Talane Miedaner Reviews “The Power of Less” by Leo Babauta
My husband had ordered a book The Power of Less by Leo Babauta and ironically, he ordered two copies by mistake so I grabbed one and wolfed it right down thinking it was just the medicine required. I’m a packrat by nature and my natural inclination is for more, not less. (My husband is the minimalist.) Babauta recommends getting rid of the clutter, but doesn’t tell you how (you’ll have to read my book for tips on that—Coach Yourself to Success), and he recommends focusing on one thing at a time, and thankfully, he gives specific instruction on how to do that. His main point is to never have more than one big goal going on at a time and that goal should be achievable in a 6-12 month time frame. In my case, that would be writing a book. If your goal takes longer than a year to complete, then you need to break it into smaller segments. In addition, you can have a maximum of three projects going on with the caveat that one of the three projects must be supporting and related to your big goal. A project is defined as something that would take at least a day to complete or more but isn’t as big as the big goal. In my case a project might be to interview clients for the book or read a book for research, or draft a chapter.
My problem is that I’m always tempted to put more than one goal and more than three projects on at a time. Babauta says this dilutes the power of your focus—a very good point! So until you finish all three projects, you can’t add in any new ones. I like the rigor of his approach and will try it out in real life to see if it is actually practical. I suspect, depending on your job and the nature of your work, you may need to adapt this to your own situation. Ideally, if you can get away with only doing one thing at a time, he recommends it as the best way to get things finished. I have to agree. Two weeks before I left England I got it into my head that I should try to get the first draft of my book done. (My original plan was to write it in Wisconsin). By giving myself permission to really focus on this one project intensely and write as much as I could every day, I did get the entire rough draft done! Of course, it needed more work over the summer, but I started the summer with a really solid draft to work on and refine—and boy was I glad because once I arrived in Wisconsin I really felt like sitting on the beach drinking margaritas. I slipped into holiday mode instantly.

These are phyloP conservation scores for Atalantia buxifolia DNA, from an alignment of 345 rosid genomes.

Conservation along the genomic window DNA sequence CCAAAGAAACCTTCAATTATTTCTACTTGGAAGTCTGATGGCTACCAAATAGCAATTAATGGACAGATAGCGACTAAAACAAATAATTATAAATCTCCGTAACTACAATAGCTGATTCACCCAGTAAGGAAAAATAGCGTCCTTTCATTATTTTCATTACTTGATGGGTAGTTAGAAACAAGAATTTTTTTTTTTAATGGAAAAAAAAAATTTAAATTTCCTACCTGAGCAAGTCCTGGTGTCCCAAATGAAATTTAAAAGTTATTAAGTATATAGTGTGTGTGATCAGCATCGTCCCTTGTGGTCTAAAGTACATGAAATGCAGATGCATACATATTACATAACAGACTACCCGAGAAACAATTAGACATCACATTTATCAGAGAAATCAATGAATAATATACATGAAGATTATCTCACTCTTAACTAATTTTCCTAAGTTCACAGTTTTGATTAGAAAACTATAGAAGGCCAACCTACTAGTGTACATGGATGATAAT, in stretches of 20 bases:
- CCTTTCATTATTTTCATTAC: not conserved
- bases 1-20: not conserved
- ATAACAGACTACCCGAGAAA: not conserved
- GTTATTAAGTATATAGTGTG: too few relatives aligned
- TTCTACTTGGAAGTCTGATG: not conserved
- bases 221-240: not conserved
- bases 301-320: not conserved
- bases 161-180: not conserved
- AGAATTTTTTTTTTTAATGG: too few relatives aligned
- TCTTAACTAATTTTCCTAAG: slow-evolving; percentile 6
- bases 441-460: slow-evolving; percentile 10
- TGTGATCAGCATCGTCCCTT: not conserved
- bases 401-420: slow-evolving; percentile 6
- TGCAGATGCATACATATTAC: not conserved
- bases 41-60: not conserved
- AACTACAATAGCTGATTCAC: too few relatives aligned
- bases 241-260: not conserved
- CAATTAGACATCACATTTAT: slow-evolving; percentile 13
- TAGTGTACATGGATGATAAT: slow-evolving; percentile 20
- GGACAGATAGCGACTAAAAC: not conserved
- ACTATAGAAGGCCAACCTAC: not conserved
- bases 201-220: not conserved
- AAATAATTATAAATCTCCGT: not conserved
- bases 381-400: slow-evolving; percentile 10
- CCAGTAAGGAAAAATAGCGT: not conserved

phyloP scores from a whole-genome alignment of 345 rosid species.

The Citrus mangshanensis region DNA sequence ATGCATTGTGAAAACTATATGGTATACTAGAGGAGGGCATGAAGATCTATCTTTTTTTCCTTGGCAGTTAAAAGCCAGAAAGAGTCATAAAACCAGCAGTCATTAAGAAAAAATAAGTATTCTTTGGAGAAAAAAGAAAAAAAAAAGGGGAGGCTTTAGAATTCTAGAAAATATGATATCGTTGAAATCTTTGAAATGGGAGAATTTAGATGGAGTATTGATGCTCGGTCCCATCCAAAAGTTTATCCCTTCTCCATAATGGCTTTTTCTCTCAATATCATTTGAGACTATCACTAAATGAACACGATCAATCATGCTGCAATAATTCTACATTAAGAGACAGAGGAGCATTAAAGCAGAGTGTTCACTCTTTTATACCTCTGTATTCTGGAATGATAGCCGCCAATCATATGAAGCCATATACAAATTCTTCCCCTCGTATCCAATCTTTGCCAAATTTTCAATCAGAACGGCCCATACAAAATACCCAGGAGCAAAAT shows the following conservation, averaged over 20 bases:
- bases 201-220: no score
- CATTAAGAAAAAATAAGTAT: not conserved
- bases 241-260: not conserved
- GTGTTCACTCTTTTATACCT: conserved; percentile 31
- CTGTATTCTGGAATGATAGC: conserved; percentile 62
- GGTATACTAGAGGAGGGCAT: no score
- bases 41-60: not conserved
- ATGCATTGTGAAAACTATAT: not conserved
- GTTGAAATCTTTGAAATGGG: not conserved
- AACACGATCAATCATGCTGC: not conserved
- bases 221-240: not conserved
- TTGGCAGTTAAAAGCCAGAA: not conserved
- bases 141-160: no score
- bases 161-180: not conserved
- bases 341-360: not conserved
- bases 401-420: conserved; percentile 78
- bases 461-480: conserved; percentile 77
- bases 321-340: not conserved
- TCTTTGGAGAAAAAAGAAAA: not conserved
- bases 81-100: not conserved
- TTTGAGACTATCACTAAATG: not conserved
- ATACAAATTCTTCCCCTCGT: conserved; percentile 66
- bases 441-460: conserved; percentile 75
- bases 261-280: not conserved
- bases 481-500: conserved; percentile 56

This strategy requires that you say no to lots of things so that you can focus on your one big goal and the three projects (remember that one of those three projects supports your big goal). He gives some good tips on how to tell your boss that three projects is enough for any one human being. And, he gives some good tips on managing your email –like only checking it twice a day and never ever check it before you’ve done some work on your big goal. Overall, The Power of Less is a quick read, concisely written and a great reminder to focus on one thing at a time and get rid of all other distractions. By the way, Babauta has six kids so such a strategy is essential or I could imagine he wouldn’t get anything accomplished!
Even if you only have half an hour a day for your big goal, you’ll get there in the end. I know an author who wrote her book every night for half an hour while her son was little—it was all the time she could spare and had the energy for. She finished the book in one year! Think about it– in one year from today you could have a book or some other big goal accomplished. But just pick one big goal and stick to it like glue!